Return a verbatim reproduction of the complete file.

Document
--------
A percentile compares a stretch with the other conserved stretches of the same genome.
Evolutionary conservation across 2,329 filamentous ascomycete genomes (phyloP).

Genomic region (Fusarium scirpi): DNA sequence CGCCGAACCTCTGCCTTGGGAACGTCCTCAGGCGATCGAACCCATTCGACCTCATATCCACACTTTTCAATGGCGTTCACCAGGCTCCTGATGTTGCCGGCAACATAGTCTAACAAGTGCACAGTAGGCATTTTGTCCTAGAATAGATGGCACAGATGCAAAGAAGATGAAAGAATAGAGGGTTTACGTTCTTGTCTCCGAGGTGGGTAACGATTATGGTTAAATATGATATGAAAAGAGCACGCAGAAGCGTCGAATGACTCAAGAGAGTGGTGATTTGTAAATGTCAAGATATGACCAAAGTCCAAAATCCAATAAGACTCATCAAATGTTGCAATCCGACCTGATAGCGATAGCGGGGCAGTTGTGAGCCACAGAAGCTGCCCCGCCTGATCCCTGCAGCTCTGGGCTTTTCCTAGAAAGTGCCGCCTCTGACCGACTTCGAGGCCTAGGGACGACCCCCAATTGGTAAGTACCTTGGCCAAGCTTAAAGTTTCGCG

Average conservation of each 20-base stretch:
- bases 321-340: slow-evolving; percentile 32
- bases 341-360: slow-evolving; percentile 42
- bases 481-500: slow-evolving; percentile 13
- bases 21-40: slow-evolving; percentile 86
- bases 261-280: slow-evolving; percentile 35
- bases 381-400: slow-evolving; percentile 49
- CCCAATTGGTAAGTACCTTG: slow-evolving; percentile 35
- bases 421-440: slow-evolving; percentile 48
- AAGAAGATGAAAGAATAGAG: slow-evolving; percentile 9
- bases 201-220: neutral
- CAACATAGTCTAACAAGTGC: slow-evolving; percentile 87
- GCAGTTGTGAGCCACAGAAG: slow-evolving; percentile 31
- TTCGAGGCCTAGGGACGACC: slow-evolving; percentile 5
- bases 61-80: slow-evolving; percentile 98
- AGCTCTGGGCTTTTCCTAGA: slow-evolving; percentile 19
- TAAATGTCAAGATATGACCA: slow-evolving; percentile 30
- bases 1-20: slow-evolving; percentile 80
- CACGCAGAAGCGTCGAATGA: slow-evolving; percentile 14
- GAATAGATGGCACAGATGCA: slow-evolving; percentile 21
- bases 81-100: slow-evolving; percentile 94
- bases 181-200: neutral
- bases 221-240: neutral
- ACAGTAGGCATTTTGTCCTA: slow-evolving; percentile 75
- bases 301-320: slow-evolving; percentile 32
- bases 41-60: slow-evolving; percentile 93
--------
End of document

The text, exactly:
A percentile compares a stretch with the other conserved stretches of the same genome.
Evolutionary conservation across 2,329 filamentous ascomycete genomes (phyloP).

Genomic region (Fusarium scirpi): DNA sequence CGCCGAACCTCTGCCTTGGGAACGTCCTCAGGCGATCGAACCCATTCGACCTCATATCCACACTTTTCAATGGCGTTCACCAGGCTCCTGATGTTGCCGGCAACATAGTCTAACAAGTGCACAGTAGGCATTTTGTCCTAGAATAGATGGCACAGATGCAAAGAAGATGAAAGAATAGAGGGTTTACGTTCTTGTCTCCGAGGTGGGTAACGATTATGGTTAAATATGATATGAAAAGAGCACGCAGAAGCGTCGAATGACTCAAGAGAGTGGTGATTTGTAAATGTCAAGATATGACCAAAGTCCAAAATCCAATAAGACTCATCAAATGTTGCAATCCGACCTGATAGCGATAGCGGGGCAGTTGTGAGCCACAGAAGCTGCCCCGCCTGATCCCTGCAGCTCTGGGCTTTTCCTAGAAAGTGCCGCCTCTGACCGACTTCGAGGCCTAGGGACGACCCCCAATTGGTAAGTACCTTGGCCAAGCTTAAAGTTTCGCG

Average conservation of each 20-base stretch:
- bases 321-340: slow-evolving; percentile 32
- bases 341-360: slow-evolving; percentile 42
- bases 481-500: slow-evolving; percentile 13
- bases 21-40: slow-evolving; percentile 86
- bases 261-280: slow-evolving; percentile 35
- bases 381-400: slow-evolving; percentile 49
- CCCAATTGGTAAGTACCTTG: slow-evolving; percentile 35
- bases 421-440: slow-evolving; percentile 48
- AAGAAGATGAAAGAATAGAG: slow-evolving; percentile 9
- bases 201-220: neutral
- CAACATAGTCTAACAAGTGC: slow-evolving; percentile 87
- GCAGTTGTGAGCCACAGAAG: slow-evolving; percentile 31
- TTCGAGGCCTAGGGACGACC: slow-evolving; percentile 5
- bases 61-80: slow-evolving; percentile 98
- AGCTCTGGGCTTTTCCTAGA: slow-evolving; percentile 19
- TAAATGTCAAGATATGACCA: slow-evolving; percentile 30
- bases 1-20: slow-evolving; percentile 80
- CACGCAGAAGCGTCGAATGA: slow-evolving; percentile 14
- GAATAGATGGCACAGATGCA: slow-evolving; percentile 21
- bases 81-100: slow-evolving; percentile 94
- bases 181-200: neutral
- bases 221-240: neutral
- ACAGTAGGCATTTTGTCCTA: slow-evolving; percentile 75
- bases 301-320: slow-evolving; percentile 32
- bases 41-60: slow-evolving; percentile 93